Maradona = Football and Michael Jackson = Dancing for an entire generation!

January 10, 2022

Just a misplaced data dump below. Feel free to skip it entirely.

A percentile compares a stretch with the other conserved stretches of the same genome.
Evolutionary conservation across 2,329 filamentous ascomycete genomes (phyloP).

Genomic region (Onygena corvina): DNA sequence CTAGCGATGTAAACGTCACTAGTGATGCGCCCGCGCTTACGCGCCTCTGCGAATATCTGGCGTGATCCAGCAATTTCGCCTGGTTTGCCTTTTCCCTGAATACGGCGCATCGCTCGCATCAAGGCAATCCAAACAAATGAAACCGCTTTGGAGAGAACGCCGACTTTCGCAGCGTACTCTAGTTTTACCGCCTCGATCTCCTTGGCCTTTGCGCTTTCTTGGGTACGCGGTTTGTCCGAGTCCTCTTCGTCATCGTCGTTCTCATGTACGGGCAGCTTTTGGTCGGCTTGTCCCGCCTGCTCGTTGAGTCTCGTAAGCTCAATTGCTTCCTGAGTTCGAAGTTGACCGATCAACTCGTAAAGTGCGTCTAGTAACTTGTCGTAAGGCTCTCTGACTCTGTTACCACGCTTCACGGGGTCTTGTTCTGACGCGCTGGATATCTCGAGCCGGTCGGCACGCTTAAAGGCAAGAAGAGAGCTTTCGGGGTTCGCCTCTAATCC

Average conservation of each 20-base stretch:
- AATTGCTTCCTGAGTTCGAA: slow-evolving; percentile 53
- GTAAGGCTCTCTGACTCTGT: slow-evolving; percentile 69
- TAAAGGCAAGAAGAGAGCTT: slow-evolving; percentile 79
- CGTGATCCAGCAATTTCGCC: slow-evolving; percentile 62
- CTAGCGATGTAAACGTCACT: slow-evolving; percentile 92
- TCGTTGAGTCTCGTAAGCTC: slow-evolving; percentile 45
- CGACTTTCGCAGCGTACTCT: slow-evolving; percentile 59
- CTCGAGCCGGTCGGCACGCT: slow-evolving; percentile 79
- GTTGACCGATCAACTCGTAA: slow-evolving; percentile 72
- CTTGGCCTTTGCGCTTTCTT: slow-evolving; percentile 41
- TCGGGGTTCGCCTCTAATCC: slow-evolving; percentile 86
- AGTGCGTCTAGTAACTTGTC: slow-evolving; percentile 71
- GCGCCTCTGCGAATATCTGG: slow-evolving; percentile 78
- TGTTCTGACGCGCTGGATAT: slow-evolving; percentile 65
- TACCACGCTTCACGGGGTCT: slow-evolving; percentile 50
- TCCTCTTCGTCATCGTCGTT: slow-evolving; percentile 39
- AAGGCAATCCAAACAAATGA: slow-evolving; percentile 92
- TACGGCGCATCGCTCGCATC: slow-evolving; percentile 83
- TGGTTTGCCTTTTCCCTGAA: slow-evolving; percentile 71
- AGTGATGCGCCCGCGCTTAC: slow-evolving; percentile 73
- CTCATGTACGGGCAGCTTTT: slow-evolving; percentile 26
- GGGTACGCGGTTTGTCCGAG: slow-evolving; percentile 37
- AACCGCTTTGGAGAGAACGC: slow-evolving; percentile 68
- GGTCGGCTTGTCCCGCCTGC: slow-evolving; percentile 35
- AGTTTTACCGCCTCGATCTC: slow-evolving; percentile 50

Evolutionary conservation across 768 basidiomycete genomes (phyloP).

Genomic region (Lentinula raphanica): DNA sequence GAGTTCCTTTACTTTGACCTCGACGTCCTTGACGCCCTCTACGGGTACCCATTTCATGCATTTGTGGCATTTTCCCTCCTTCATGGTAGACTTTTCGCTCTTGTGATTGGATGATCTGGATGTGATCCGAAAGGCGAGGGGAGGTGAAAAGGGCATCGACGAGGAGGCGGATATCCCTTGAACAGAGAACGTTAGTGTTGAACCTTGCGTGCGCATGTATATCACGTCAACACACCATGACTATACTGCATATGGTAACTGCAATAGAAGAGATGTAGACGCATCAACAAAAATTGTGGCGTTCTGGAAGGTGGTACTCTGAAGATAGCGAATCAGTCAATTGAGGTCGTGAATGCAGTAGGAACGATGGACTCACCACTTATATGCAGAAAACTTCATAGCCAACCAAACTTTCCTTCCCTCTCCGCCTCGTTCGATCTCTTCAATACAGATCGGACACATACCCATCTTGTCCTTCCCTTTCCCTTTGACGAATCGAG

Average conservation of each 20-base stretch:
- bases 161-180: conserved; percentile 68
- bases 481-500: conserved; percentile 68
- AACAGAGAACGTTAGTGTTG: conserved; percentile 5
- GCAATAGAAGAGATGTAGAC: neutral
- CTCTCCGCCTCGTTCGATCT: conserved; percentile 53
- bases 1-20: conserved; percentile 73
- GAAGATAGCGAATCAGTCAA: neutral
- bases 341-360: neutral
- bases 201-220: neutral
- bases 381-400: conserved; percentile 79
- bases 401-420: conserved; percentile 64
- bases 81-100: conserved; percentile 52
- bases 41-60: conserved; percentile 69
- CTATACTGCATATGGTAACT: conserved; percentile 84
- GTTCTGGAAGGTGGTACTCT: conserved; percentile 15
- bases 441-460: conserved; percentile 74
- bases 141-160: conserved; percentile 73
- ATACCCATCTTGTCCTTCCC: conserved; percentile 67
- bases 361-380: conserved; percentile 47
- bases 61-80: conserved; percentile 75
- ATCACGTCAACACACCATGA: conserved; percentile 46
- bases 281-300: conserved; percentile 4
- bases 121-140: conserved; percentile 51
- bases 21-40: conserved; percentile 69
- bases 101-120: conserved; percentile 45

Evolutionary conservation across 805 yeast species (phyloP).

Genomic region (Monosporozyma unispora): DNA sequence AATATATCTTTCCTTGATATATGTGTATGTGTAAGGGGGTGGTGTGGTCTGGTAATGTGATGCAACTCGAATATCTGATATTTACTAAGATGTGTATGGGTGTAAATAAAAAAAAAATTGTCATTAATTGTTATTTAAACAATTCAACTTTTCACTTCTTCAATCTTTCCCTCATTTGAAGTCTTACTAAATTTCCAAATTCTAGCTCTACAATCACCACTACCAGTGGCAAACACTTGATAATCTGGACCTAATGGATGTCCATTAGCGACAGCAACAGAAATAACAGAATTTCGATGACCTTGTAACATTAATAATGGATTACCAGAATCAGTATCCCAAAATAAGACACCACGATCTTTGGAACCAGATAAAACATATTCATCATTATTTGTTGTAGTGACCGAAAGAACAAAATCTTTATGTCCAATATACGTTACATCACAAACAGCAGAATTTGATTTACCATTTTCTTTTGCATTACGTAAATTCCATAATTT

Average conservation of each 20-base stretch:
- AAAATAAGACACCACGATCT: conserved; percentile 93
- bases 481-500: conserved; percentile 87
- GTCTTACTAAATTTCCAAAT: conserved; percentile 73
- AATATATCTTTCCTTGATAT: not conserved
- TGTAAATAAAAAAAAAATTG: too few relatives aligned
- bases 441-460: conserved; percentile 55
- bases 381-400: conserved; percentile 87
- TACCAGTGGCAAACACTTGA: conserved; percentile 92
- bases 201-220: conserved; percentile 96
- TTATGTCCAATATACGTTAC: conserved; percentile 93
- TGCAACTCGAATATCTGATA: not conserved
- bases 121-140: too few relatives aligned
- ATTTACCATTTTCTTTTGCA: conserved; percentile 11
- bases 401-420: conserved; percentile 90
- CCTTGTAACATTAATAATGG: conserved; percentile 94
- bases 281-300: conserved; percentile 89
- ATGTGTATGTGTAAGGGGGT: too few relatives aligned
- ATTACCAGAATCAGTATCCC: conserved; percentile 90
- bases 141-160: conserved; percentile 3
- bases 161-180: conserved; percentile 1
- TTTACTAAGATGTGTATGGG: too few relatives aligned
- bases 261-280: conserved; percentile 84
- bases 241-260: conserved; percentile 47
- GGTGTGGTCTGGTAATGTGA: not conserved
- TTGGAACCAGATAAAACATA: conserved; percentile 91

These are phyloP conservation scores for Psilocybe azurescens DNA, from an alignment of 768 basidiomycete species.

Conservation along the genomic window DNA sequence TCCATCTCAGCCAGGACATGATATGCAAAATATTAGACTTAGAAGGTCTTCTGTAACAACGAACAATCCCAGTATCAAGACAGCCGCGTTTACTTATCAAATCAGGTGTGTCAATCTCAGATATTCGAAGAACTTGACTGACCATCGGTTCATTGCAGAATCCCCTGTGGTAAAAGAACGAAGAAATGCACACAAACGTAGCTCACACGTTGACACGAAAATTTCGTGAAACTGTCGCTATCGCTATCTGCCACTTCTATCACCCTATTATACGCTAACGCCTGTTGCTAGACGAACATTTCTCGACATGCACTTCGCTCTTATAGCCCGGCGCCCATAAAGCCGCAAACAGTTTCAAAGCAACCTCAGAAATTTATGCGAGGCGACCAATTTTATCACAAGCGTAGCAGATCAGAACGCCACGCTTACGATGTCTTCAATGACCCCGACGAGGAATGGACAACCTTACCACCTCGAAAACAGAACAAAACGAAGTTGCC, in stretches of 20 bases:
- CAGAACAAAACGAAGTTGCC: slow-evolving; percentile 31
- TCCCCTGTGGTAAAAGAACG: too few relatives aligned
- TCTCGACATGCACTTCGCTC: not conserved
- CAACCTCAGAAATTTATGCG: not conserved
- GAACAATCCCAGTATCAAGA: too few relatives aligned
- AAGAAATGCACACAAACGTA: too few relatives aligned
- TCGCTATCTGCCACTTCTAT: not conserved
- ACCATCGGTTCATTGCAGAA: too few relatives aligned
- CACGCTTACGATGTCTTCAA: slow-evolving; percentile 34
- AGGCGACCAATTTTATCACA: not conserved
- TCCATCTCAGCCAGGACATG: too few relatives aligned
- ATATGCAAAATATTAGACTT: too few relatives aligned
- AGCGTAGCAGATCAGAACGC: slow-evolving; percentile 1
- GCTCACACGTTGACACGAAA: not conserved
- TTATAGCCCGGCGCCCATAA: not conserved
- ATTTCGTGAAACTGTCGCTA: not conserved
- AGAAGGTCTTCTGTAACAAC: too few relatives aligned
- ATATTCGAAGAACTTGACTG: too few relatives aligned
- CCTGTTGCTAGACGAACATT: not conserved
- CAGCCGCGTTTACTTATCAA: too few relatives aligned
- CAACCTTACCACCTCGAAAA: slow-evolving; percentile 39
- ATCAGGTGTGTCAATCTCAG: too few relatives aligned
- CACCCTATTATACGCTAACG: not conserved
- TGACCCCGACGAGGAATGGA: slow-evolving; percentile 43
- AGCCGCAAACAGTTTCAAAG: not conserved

Claudio Caniggia, Schillachi, Carlos Valderrama, Peter Shilton, Baggio, Walter Zenga, Lothar Matthaus, Bergkamp, Stoichkov, Jurgen Klinsmann, Cafu – these and other names from the Soccer world, would get some neurons of the long term memory buzzing! Mainly because of the football trading cards, and they were such prized commodities of possession for 90s kids.While these names, amazing players as they may be, may strike a chord somewhere, but one name was a far bigger part of our childhood memory – Diego Maradona! I remember in the 1994 World cup, he played only 2 games for Argentina, but that was enough to wake up insanely early, to watch the matches. He is the only footballer, who you would remember after his career, his positive dope test met with disbelief, gasping at his weight, struggle with drug addiction, or his overly animated behavior as coach of  Argentina. Other than cricket, there were very few sporting icons, who captured the imagination as Maradona did. Maradona is a huge equivalent of Football for Indians, in my mind nearest analogy, is of Michael Jackson for Dancing! For Indian kids, “soccer” was a term they didn’t even hear all of childhood, that football could be another sport in another part of the globe was beyond imagination! Of people running insanely with the ball and tackling each other like run-away bulls and for what purpose, I don’t know to date. I also, now know that football and rugby are not the same! Imagine my surprise with that, and I don’t have the slightest inclination to find out what the difference is. Much the same feeling that Americans harbor for Cricket, I am sure.There was little chance that any of us from that generation would have seen the “Hand of God” or “The Goal of the century” from the same 1986 match, until much later when YouTube or the internet came along. But just imagine, the strong buzz of word of mouth awe which may have originated in football-crazy bylanes of Kolkata, growing to a stage in small-town India, when any forward would run with the ball without passing, and tried to dribble and score on their own, only to be met with “Abey! Maradona mat ban!” after kicking the ball wide. Little did these kids even know, that the guy was actually known for making runs down the right flank and make precise passes to his mate in scoring position!Maradona alone, yellow Brazil jersey and the Amazon river, were the only icons and identifiers of the whole continent of South America! I am not sure if kids today can even emulate or get awed by icons. They have been numbed a bit I feel, with so many pulls from all over. Is a software CEO the right icon for a kid growing up, holed up before their laptop inside the home, or a fantastic player, when they should be out to play with friends? Never mind his off-field issues.I showed my 6-year-old, the Goal of the century, and tried telling her who this guy was. I sometimes, take a football to the park, and have her win it from me, just as a way to get her some exercise. Of course, one can’t help but remember those evenings of playing back to back matches, using a bicycle pump to fill the air, the loud bangs of the football on Garage doors, the thrill of taking a penalty or testing strength on how far one can throw-in the ball, pride in knowing the offside rule, and that feeling of selflessness or sacrifice when you passed the ball to a teammate, to score a Goal. Well played Maradona, rest in peace, hope you wear the number 10 jersey on your last ride out!  – Blog written by Harsh Roy for Valuez. Available for free download on Android devices at